A cop pretends to be a crook in order to catch a gang of outlaws. The bad guys run a night club as a front. The cop's sister helps him by singing there; otherwise, she's busy making love to a military cadet.
Starving playwright Judith Wells meets playboy writer of musicals, George Macrae, over a plate of stolen spaghetti. He persuades producer Sam Gordon to buy her ridiculous play "North Winds"... See full summary »
Addie Fippany, her father Jean Paul Batiste Fippany, her mother Josephine and her sister Cecile roam the country-side in a mule-drawn wagon, trading trinkets to farmers for chickens which ... See full summary »
Herbert I. Leeds
Fans of Jane Withers and Naval Aviation fans will like The Holy Terror, but this is one sadly dated film about a young girl who needs either to be on some meds or a good spanking who accidentally uncovers a nest of spies. Where else, but at the local hash house where the sailors go on a pass.
Young Jane rather than liking dolls or even boys at her age loves model airplanes which she flies at the most inopportune moments, causing a great deal of embarrassment for her father John Eldredge. Other than that she sings and dances as the sailors try to put on a show in the manner of Mickey Rooney and Judy Garland. But it's how she finds the spies who are taking notice of our advances in aviation for some unnamed foreign power.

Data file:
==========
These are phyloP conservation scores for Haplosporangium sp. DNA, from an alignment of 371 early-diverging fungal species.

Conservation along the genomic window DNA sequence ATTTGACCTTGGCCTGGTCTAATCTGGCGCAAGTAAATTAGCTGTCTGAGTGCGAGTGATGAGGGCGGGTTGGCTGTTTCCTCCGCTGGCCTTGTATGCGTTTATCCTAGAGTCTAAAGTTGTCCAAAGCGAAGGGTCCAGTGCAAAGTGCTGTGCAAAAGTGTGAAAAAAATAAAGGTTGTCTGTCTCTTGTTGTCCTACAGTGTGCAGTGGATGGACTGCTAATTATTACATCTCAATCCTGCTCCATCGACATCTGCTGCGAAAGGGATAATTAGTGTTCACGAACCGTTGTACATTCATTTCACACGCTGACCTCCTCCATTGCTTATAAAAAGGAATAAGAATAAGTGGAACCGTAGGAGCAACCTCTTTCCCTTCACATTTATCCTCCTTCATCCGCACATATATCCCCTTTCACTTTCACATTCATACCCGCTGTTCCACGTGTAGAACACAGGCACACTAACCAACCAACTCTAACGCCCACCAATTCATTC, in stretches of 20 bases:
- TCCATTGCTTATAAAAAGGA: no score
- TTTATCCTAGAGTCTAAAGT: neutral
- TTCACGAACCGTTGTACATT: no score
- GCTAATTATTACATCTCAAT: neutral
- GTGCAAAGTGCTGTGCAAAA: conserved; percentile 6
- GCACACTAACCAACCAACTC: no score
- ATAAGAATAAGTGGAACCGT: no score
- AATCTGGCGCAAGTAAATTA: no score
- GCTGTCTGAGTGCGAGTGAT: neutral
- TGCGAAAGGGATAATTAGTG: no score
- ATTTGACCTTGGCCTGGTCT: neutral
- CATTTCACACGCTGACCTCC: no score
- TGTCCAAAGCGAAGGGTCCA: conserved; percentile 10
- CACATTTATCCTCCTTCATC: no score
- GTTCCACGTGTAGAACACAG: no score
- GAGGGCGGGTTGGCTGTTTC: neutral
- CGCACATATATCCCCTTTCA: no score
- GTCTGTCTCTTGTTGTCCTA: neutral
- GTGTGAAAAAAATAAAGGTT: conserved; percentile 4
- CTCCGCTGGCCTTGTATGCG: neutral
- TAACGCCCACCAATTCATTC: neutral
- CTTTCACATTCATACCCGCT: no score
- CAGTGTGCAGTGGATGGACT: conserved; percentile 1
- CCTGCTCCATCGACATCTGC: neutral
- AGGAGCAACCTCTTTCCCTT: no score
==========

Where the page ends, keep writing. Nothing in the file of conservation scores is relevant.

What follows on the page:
Seeing those ancient biplanes taking off from a carrier deck even though this film was studio bound was interesting to say the least. Harry Akst and Sidney Clare wrote a score of unmemorable songs for this film. Tony Martin, Leah Ray, El Brendel, Joan Davis, and Joe E. Lewis all contribute their talents and Davis comes off the best.
Nothing to run home to watch TCM if The Holy Terror is broadcast.
1 of 1 people found this review helpful.
Was this review helpful to you?